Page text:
“Holy crap! Was that—?” I asked Mark.

“That was Terry Gross,” he confirmed.

Two minutes later, she zipped by again.

I’m such a big fan it was all I could do to stop myself from bounding over to give her a hug. But I played it cool and left her alone.

“I’m sure she listens to every single moment of WHYY programming,” Mark said. “After your piece airs, she’ll probably write YOU fan mail.”

Kimberly the producer appeared and led me to a large high-ceilinged room dominated by a mammoth conference table. I sat down at the table and she adjusted the microphone in front of me, then handed me headphones so I could hear her instructing me from the control room.

Then she left.

No coaching. No input. Maybe Kimberly thought I was an old pro at this and didn’t need her advice.

If so, she was in for a big surprise.

I’d read my humor out loud before, but always to an audience, if only Mark or a few friends. When your first funny line gets a laugh, you’re good to go. They’re enjoying it! You can relax and have fun.

In this large, quiet room, there was no audience. I’d have to imagine listeners. And laughs. I’d have to imagine someone enjoying this. Because I certainly wasn’t.

“Whenever you’re ready,” Kimberly’s voice came through my headphones.

As if.

I took a deep breath and started reading.

Two paragraphs in, she interrupted. “Your mouth is dry,” she said. “Let’s get you some water.”

The door behind me opened and a ghostly hand placed a plastic cup of water on the table.

I drank the water and began again, trying to sound as if I were talking, not reading. When my nerves made me stumble over a word or phrase, I just restarted the sentence and kept going. I was floundering. But I meant to get through this.

When I got to “Fuck you Julie,” I didn’t change a thing, even though I was pretty sure I‘d never heard Terry Gross say “Fuck you” on the air.

Maybe, I thought, she says “Fuck you” on the air all the time! Maybe she swears like a sailor and they just edit it out.

“I’m Terry Gross, and this is Fresh Air, cocksuckers!”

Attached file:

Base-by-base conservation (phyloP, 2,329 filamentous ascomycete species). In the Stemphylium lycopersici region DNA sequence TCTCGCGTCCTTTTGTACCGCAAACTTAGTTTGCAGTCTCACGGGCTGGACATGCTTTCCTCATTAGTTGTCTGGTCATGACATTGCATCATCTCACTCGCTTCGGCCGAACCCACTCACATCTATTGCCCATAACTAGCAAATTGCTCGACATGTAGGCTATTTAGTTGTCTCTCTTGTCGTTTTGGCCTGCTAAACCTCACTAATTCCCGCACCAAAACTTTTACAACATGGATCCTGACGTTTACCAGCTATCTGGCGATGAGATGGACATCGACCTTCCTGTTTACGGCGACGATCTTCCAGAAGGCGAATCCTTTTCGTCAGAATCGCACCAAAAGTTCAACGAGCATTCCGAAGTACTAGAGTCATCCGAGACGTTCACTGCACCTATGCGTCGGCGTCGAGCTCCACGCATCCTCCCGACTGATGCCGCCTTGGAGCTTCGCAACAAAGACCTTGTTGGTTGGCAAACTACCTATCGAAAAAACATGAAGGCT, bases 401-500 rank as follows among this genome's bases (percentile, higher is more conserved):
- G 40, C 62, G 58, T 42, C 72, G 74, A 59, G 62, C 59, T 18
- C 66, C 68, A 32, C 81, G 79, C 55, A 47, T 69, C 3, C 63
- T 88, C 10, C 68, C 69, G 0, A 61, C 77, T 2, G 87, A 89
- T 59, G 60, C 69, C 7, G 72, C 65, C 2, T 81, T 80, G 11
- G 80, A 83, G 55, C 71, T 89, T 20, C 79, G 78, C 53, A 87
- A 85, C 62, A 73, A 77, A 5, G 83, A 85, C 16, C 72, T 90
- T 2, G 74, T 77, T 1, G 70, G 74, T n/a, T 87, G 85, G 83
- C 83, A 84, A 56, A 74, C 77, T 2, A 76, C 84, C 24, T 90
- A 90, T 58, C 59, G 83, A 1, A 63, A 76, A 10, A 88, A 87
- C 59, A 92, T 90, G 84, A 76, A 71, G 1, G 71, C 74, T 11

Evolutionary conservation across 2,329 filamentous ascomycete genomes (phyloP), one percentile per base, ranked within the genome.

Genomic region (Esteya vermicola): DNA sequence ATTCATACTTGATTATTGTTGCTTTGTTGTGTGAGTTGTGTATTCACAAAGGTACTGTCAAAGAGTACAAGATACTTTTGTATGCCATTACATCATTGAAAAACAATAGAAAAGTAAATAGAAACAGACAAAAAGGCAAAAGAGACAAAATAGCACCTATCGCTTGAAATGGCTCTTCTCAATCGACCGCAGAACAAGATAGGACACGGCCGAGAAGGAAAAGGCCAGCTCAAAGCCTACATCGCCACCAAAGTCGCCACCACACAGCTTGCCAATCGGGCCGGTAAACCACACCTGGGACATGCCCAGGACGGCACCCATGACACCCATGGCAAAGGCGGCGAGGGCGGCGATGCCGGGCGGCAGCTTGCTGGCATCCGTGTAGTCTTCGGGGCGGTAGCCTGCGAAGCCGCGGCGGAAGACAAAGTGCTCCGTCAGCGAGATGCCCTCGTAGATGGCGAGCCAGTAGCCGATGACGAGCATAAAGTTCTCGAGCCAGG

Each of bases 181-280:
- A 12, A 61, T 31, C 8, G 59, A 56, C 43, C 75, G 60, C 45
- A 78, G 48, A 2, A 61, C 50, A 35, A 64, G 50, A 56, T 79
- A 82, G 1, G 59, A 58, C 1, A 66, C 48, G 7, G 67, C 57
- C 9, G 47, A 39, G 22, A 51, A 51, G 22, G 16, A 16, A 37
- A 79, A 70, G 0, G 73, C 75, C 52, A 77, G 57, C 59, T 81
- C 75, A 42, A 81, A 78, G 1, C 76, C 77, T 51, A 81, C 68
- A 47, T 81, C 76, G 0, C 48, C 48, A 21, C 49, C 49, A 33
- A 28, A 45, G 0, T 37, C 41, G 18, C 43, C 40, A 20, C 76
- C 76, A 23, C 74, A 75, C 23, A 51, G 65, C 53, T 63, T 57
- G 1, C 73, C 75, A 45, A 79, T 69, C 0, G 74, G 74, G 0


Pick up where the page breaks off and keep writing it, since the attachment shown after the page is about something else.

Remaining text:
Maybe I should throw in a few extra swear words myself, just to loosen things up.

Why not? This wasn’t going too well. What did I have to lose?

But I didn’t. I’m not that bold. And as awful as this was, I wanted to be invited back.

When I finally finished, the door behind me opened and a large man with a warm smile entered. He introduced himself as Kevin the audio engineer, then sat down across the table.

“We think this will work better if you’re not in here all by yourself,” he said. “You need somebody to speak to. Try it again. Be as conversational as you can. Talk to me.”

It feels weird to read a humor piece and not get a single laugh, even though I knew that if Kevin had cracked up, it would have ruined the take. But as I finished each paragraph, I glanced up at him, and he’d give me an encouraging smile and a thumbs up.

I’m a writer. I have a good imagination. But not good enough to conjure up an appreciative audience out of nothing. Thank God for Kevin. If he hadn’t come in to help me out, I’d probably still be in that studio, struggling to put my essay across.

“Good job,” Kevin said when I finished. “You’re a natural.”

I knew that wasn’t true. But so thrilled this was over that I didn’t care.

When the piece aired, it wasn’t too bad. My voice was bland, and I rushed through punch lines when I should have lingered. But my friends and family told me they’d enjoyed it. And my Newsworks editor said I sounded great for a first-timer.

(Just in case you’re wondering, they did bleep “Fuck you, Julie.”)

I’m still waiting for that fan letter from Terry Gross.

(This essay first appeared on www.womensvoicesforchange.org)